This blender can also knead thick bread doughs, blend smooth batters for everything from pancakes to cookies, and grind nuts into smooth nut butters. Cleaning is just as simple. Just add a drop of dish soap and warm water, and the machine cleans itself in about a minute.

Best Budget Blender: Instant Pot Instant Ace Nova 9-in-1 Smoothie and Soup Blender

The Instant Pot name might be most familiar from its very popular pressure cookers, but it has since branched out into making a variety of kitchen appliances, like this blender. While this isn’t the absolutely least expensive blender on the market, it’s quite affordable when compared to the popular high-end machines. Despite the affordability, it includes one high-end feature that users look for: the ability to heat foods as well as blend them.

While faster blenders heat foods through friction, this one has a heating element so it can heat soups and salsas while still leaving them chunky. It can even cook soup with noodles while stirring gently and keeping the noodles intact. It’s also great for standard blending tasks, like making pancake batter, smoothies, and margaritas, and it can even knead bread dough. The button and screen configuration is similar to the layout on some Instant Pots, so it will feel familiar to home cooks who love their pressure cookers. The 54-ounce blender jar means it can blend and cook for a crowd. Programs include smoothie, puree, crushed ice, frozen desserts, soy milk, rice milk nut/oat milk, and soup. It also features manual control, pulse, and a self-cleaning function.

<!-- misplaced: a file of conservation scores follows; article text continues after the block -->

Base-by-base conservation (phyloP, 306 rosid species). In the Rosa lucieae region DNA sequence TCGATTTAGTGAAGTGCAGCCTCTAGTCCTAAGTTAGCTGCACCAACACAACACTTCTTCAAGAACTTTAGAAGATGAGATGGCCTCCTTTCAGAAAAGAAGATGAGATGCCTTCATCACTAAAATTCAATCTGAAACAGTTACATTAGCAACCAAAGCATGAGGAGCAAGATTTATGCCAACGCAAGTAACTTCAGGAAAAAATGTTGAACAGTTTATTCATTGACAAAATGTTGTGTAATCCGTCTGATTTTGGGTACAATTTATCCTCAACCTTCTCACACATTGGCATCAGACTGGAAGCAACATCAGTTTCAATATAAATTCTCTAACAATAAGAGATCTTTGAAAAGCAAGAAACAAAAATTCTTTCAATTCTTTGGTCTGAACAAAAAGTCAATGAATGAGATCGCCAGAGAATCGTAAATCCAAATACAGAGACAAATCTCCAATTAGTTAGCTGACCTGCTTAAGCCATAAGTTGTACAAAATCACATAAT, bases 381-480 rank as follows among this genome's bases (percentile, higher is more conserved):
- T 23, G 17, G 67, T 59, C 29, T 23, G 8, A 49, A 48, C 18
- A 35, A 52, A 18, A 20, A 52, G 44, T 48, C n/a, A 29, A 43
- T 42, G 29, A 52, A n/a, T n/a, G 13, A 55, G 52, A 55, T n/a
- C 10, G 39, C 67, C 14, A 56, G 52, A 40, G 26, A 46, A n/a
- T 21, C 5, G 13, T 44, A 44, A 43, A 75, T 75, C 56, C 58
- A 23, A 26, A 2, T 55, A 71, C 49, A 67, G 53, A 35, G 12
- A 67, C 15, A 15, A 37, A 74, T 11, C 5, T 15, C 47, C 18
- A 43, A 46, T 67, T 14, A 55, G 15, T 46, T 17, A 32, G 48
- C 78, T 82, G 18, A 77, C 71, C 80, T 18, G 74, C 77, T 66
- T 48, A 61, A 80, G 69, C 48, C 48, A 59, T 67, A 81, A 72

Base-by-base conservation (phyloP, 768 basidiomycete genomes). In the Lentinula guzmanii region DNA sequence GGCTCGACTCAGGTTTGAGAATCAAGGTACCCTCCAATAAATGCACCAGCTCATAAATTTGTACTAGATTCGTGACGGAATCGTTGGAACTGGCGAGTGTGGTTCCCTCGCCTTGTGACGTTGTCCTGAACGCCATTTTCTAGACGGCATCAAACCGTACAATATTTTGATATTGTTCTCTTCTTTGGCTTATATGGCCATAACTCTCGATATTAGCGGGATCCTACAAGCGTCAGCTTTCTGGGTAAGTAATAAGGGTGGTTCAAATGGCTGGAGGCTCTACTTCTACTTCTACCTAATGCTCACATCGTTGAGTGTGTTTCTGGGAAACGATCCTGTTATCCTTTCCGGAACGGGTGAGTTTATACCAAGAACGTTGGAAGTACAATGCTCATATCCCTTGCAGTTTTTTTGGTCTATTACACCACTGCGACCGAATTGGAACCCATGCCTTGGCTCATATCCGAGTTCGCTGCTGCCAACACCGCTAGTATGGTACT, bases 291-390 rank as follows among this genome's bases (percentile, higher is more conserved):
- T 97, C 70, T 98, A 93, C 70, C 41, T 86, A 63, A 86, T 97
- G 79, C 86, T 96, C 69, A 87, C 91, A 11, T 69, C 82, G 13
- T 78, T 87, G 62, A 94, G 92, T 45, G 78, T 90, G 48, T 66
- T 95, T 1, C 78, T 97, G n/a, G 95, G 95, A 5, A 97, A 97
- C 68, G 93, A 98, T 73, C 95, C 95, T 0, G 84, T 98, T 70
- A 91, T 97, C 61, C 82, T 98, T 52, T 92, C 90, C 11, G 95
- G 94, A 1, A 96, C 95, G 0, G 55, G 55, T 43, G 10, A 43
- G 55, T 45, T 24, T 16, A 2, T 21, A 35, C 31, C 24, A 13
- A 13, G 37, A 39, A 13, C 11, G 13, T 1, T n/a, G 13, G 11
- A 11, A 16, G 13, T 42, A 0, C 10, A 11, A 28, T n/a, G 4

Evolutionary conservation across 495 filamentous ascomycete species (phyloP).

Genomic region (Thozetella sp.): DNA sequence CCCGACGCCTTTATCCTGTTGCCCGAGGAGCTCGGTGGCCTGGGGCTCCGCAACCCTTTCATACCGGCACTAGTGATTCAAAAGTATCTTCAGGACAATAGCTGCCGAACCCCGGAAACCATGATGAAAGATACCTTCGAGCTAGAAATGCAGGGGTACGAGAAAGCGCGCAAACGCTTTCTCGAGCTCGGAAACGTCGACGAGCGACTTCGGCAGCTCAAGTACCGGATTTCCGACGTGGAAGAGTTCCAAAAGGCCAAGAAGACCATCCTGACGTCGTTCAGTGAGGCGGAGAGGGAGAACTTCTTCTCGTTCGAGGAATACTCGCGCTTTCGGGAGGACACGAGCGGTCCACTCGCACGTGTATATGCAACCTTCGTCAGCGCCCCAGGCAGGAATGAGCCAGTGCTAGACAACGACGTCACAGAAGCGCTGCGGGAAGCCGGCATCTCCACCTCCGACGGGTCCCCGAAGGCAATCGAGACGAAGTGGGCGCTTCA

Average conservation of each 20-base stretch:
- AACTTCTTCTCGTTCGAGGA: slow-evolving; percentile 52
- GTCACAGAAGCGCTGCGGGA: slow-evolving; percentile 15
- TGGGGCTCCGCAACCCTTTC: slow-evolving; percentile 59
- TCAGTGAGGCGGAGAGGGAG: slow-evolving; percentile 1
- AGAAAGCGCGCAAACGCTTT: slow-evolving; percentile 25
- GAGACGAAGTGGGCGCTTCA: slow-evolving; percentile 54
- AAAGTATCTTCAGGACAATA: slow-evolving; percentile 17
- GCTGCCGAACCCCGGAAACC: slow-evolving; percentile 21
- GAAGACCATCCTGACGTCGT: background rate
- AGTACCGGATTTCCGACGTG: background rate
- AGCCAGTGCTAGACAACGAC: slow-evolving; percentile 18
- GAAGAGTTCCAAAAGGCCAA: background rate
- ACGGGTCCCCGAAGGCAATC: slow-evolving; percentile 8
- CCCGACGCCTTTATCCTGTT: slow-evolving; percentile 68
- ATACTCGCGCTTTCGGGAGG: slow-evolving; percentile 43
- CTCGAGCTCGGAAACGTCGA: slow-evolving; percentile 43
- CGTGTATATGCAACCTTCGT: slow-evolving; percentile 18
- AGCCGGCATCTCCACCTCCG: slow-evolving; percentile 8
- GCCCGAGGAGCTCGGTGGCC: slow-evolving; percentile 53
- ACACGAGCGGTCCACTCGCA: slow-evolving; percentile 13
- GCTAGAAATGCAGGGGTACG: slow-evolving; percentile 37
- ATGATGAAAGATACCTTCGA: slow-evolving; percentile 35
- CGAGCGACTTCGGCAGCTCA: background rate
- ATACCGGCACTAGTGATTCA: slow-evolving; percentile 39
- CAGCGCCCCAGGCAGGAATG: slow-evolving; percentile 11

Best Blender/Food Processor Combo: Oster Pro 1200 Blender with Glass Jar plus Smoothie Cup & Food Processor Attachment

Great for small kitchens that don’t have space for extra appliances, this has a single base that operates either the blender jar or the food processor bowl. It also includes a 24-ounce to-go cup with a lid, so smoothies can travel to work in the morning. This has seven speeds, three programmed settings for salsa, milkshakes, and smoothies, and a pulse function for perfect control for any recipe. The blades move in both directions for faster, smoother blending. The glass jar is 6 cups and the food processor bowl is 5 cups, so it’s large enough for most recipes, but not overly large, so it’s convenient for storage on the counter or in the pantry.

What to Look for in a Food Processor or Blender

Capacity It’s important to match the jar or bowl to the amount of food you’ll be stuffing into it. If there’s not enough food in the bowl, it won’t blend well. Too much food and you might experience spills or leaks. If you’ll be working with both large and small amounts on a regular basis, a blender or processor with multiple-sized containers might be the best buy.

Controls Do you prefer knobs, buttons, toggles, dials, or touch screens? Today’s appliances offer a wide variety of control methods. Simple units might only have an on/off toggle, while others might have variable speed control or a variety of buttons. They’ll all get the job done, so it’s all about personal preference.

Cleaning Both food processors and blenders have sharp blades, which can make cleaning just a little bit hazardous. Do you prefer hand washing or do you feel safer placing the parts in the dishwasher? Do you prefer a removable blade or a fixed one? If you don’t like cleaning the appliance, chances are you’ll avoid using it regularly.